If you don’t use it, you lose it.

I buy the manga for the Main library here in Oakland, and a lot of my decisions are duplicated (aka “piggybacked”) in our many branch libraries. The decisions I make and the amount of money I have to spend impacts the amount of manga available to check out throughout Pittsburgh.

If I can’t justify buying a new series (or continuing an old one) based on how many times people check out similar manga (or older titles in the same series), then everybody loses:

  1. I lose because I can’t buy cool new stuff, which is one of the fun parts of my job.
  2. Branch libraries lose because they have less and less to choose from when it comes to piggybacking.
  3. YOU LOSE because you can’t curl up at home with a free new manga that you were able to check out–again, for free–from the Carnegie Library of Pittsburgh.

Circulation of manga fell 15% between 2008 and 2009. You can guess what happened to the budget.

Part of this is probably because you can pretty much read any translated manga series you want, online, for free, within a week of when it’s published in Japan. I can understand that.

What I hope you understand is what happens when you go entirely online and give up on the kinds of books that you can drag with you to bed, on a couch, or one of the comfy “foof chairs” we have in the Main library Teen section: they start to disappear.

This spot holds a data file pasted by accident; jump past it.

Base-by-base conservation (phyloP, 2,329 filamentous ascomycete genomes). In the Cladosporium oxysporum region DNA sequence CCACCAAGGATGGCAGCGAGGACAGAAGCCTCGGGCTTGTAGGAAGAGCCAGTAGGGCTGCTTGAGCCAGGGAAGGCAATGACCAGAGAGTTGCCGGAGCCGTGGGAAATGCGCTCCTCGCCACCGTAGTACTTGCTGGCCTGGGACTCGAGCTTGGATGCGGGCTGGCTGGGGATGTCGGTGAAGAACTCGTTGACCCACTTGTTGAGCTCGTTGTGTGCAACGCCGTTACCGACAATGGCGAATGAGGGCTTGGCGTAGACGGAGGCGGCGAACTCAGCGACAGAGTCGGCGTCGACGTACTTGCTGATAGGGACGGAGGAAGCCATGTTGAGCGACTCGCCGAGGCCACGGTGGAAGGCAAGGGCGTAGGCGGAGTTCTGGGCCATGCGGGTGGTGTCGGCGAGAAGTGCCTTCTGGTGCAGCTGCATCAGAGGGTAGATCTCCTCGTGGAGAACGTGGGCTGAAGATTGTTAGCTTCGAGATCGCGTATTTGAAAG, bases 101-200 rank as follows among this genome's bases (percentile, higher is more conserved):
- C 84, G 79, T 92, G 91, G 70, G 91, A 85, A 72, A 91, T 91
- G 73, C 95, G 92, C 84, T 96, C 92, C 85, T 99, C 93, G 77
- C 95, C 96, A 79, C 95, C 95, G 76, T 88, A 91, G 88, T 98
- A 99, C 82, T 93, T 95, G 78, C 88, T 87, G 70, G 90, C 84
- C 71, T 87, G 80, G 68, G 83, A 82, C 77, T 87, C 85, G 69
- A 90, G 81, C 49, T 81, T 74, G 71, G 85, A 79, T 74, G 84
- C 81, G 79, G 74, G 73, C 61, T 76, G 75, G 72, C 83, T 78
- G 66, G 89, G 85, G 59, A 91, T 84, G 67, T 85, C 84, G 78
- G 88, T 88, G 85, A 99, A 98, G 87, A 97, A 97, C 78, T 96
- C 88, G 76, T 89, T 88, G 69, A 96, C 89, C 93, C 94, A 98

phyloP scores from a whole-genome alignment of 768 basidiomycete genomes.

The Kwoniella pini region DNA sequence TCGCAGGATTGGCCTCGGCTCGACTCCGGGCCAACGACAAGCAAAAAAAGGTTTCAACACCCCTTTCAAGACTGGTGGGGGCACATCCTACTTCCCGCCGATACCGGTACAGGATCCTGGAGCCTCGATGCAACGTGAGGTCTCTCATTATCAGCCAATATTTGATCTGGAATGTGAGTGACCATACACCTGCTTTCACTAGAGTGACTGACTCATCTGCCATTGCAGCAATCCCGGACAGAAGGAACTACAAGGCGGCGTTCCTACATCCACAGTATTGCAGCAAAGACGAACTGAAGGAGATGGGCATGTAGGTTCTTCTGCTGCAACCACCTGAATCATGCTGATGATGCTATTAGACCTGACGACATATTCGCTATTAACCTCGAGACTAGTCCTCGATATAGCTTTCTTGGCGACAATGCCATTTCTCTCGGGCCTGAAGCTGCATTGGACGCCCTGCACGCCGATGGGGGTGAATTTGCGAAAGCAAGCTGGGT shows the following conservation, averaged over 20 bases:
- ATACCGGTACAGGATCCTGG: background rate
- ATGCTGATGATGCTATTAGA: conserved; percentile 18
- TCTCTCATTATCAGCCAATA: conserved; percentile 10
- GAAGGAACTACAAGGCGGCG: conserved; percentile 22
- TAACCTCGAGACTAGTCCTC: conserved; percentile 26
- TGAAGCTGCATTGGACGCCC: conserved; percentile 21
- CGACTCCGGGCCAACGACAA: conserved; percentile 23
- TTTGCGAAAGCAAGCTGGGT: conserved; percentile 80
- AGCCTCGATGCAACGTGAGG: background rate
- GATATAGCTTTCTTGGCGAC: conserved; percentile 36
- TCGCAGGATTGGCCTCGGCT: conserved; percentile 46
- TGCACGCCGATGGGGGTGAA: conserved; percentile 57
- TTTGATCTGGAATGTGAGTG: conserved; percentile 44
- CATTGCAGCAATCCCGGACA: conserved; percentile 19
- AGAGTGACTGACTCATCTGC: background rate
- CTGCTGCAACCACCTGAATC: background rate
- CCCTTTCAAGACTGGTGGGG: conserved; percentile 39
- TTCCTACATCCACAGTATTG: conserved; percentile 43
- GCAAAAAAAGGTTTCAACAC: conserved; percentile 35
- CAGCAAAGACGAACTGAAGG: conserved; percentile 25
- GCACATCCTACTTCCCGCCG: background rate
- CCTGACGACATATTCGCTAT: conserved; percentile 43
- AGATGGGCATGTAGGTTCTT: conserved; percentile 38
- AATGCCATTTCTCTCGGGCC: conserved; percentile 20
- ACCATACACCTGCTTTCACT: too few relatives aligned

And the whole reason you advocated for the library to begin with? All of the cool materials and services we provide to teens across Pittsburgh?

They’re gone.

Carnegie Library of Pittsburgh – Main

P.S. – DID YOU KNOW: The former manga monthly magazine Shojo Beat has re-emerged in an online-only format. Check it out here: Viz Signature Ikki!

Keeping Ya Off the Streets

I’m always at a loss for what to blog about.  So yesterday, when I started to work on this post,  I asked  Kwame what I should write about. 

Kwame: “You should write about keeping me off the streets.”

Me: “What?”

Kwame: “You know, I stay out of trouble after school because I come to the library. I could go downtown and get into trouble, but instead I come to the library.  It’s good for me.  You guys keep me in line.”

It might sound like I am making this up.  But if you know Kwame, you know that in fact I am not making this up.
When I talk to teens, I don’t often mention the research we teen librarians do in order to be effective youth advocates.   It would just be weird if I said to everybody who walked in: “You know by using the library you are highly reducing the probability that you will engage in risky behaviors after-school,”  or  “you know by reading that book for fun, you will become a more proficient reader and lead a very fulfilling life,” or “you are one of 22,000 teens registered for a library card in Pittsburgh, congratulations!”